Now that I’ve worked with three different waxes for these quick guides, I thought I’d try cocoa butter. Cocoa butter is a wonderful ingredient—brittle, cocoa scented, and velvety soft on the skin. It melts at about 34°C, which is just a few degrees below body temperature, and it doesn’t really have a soft stage, making it rather unique in skin care formulations.
Because cocoa butter melts about 30°C cooler than beeswax, I decided to run this experiment a bit differently than my wax experiments. Instead of doing 1:1 through 1:8, I did 4:1 though 1:5. That is, I did four parts cocoa butter to one part liquid oil all the way up to one part cocoa butter and five parts liquid oil. As usual, I worked in 1 gram increments (so 1:5 is 1 gram cocoa butter, 5 grams liquid oil), and my liquid oil was plain olive oil (pomace). The first number is always the cocoa butter, and the second number is always the olive oil (pomace).
I labelled each little tin, melted them one by one in a water bath, and then let them set up on my kitchen counter for a week since cocoa butter takes a really long time to solidify at room temperature. It was about a full day before I saw any solids forming in my wee tins.
As the days passed, the mixtures didn’t so much solidify as precipitate. The more cocoa butter that was in the mixture, the larger the blobs would be. The 1:5 ended up with tiny little specks of cocoa butter floating in a small puddle of olive oil (pomace).
Because the mixtures solidified so strangely at room temperature, I melted them down a second time after making my initial observations. This time I did them all at once in the oven until just melted, and then I popped them all in the fridge so they could set up faster. I removed the tins from the fridge after about 5 hours, at which point all of them had solidified to some degree. I then let them return to room temperature before doing a second set of observations. In general, though, the quick-cool versions came out much smoother—no mottling this time. They did, however, have an almost sandy/sugary texture. There were small, visible particles in the mixtures that you couldn’t feel as they’d melt straight away. Interesting.
Let the observations begin!
4:1—After coming to room temperature for a week there are distinct rounds of cocoa butter in a rather mottled looking solid. Firm, melts like cocoa butter does when handled (just a little bit and it slowly brings up a bit of oil). I can scrape up small bits with my finger nail, and those small shavings melt into the skin quickly and smoothly. Cannot press through it with a fingertip. After a second melt and quick chill the mixture is smoother, but still the same firmness.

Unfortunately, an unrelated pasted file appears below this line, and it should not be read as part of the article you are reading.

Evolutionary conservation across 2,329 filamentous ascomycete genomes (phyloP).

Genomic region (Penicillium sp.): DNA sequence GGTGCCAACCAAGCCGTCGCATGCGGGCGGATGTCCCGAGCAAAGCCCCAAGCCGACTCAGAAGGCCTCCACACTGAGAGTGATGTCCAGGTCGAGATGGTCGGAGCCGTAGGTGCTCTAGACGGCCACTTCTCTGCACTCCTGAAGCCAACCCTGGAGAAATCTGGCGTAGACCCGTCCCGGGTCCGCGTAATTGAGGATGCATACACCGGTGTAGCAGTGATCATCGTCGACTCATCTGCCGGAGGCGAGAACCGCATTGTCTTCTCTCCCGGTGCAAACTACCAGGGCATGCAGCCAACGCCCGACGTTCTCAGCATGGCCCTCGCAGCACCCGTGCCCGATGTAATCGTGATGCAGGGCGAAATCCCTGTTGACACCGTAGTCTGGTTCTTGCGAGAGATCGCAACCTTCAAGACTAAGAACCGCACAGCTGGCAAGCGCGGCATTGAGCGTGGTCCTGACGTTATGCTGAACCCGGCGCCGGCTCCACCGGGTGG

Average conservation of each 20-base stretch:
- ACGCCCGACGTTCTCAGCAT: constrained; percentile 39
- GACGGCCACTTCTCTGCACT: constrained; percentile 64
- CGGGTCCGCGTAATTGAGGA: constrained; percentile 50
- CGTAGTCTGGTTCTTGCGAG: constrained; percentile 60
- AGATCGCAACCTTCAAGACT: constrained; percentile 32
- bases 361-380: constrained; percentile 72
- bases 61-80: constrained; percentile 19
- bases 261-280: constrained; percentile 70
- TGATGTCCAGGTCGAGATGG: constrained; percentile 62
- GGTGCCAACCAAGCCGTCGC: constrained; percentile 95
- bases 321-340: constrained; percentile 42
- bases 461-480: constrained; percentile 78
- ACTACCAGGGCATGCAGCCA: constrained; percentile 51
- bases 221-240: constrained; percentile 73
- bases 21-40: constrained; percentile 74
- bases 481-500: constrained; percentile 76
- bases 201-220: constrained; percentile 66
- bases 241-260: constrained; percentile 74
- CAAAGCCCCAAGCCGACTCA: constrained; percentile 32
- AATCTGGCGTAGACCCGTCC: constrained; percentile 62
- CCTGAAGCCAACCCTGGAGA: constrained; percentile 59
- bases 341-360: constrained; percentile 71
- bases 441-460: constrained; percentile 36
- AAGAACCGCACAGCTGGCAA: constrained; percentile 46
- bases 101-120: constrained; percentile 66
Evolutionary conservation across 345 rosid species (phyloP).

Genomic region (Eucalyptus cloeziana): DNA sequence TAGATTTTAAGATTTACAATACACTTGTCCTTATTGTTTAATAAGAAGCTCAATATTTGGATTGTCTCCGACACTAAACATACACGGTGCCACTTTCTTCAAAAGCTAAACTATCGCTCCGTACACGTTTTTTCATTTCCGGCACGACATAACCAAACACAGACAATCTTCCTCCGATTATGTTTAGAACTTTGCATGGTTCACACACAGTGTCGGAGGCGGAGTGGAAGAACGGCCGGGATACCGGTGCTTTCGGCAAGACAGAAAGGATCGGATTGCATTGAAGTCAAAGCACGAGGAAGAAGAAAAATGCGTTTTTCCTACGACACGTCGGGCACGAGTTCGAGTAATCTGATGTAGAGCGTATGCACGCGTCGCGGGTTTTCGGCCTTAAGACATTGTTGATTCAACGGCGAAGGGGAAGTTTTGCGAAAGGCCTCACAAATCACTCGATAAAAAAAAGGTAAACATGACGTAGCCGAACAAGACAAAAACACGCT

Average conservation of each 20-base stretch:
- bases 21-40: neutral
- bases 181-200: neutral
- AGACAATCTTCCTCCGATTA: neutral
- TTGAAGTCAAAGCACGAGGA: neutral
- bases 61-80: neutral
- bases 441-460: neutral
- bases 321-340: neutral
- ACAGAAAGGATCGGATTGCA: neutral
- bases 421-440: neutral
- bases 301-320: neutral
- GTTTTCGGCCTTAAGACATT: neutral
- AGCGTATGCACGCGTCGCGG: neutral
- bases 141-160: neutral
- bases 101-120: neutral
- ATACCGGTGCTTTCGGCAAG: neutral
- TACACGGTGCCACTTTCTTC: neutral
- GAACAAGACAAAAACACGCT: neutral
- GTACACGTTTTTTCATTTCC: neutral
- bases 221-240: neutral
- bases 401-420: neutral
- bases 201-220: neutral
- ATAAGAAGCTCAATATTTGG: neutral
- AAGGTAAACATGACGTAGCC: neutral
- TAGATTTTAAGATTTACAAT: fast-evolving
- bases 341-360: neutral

3:1—Still mottled looking and solid. Massaging the surface lightly coats the fingers with oil. Scratching at the surface with a fingernail brings up shavings that melt into the skin quickly, going from a semi-soft texture to liquid very quickly. Cannot press through with a fingertip. After a second melt and quick chill the mixture is smooth, but the same otherwise.
2:1—Still a mottled looking solid. Massaging the surface lightly coats the fingers, but it cannot be pressed through with a fingertip. Quite easy to scrape through with a fingernail. Shavings melt quickly and are smooth. After a second melt and quick chill the set mixture is much smoother but seems to be a touch “sandy” in appearance (no change to texture though). It can be pressed through easily with a fingertip. Melts quickly and smoothly.
1:1—A mottled semi-solid. I can press through this one with my fingertip easily. Melts fairly quickly on contact with the skin. Smooth and soft, would make a nice soft body butter. After a second melt and quick chill the final mixture is smooth and very soft. Pressing with the tip of the thumb brings up a good amount of product, which melts quickly. The mixture looks almost as if it has some fine particles of sugar in it, but you cannot feel them.
1:2—This is the first one that has more liquid oil than cocoa butter, and it didn’t really set up. There’s cocoa butter on one side of the tin, and oil with little dots of cocoa butter on the other side. The cocoa butter is too soft to be pure cocoa butter, so it’s obviously incorporated some of the liquid oil. After a second melt and quick chill the final mixture is very soft, and has a very distinct grainy appearance, but you cannot feel the grains.
1:3—The cocoa butter really isn’t doing anything here—there are just little dots of cocoa butter floating in a pool of oil. The oil is not noticeably more viscous. After a second melt and quick chill the mixture sets up more evenly and now looks like a semi-thickened oil. Not solid at all to the touch, seems like the fine sand/sugar like particles I’ve noticed in previous batches are now floating in a pool of oil.
1:4—This one is also basically just liquid oil with dots of cocoa butter floating in it. The oil is not noticeably more viscous. After a second melt and quick chill the mixture sets up more evenly and appears to be a soft solid, though it is much softer than that to the touch. After poking it with my finger it mostly liquifies and the sandy-like cocoa butter is obviously not well incorporated.
1:5—More oil, fewer cocoa dots. The oil is not noticeably more viscous. After a second melt and quick chill the small dots are finer and more dispersed. The final result is definitely still a liquid.
Some lessons learned:
- Cocoa butter is not a very good thickener
- All mixtures thickened with cocoa butter are nice and smooth—there’s no stickiness, which also means you don’t get the kind of staying power you get from balms thickened with beeswax
- When allowed to cool at room temperature you get a rather odd mottled texture or wee dots of cocoa butter floating in oil
- When chilled quickly lower concentrations have a rather sandy appearance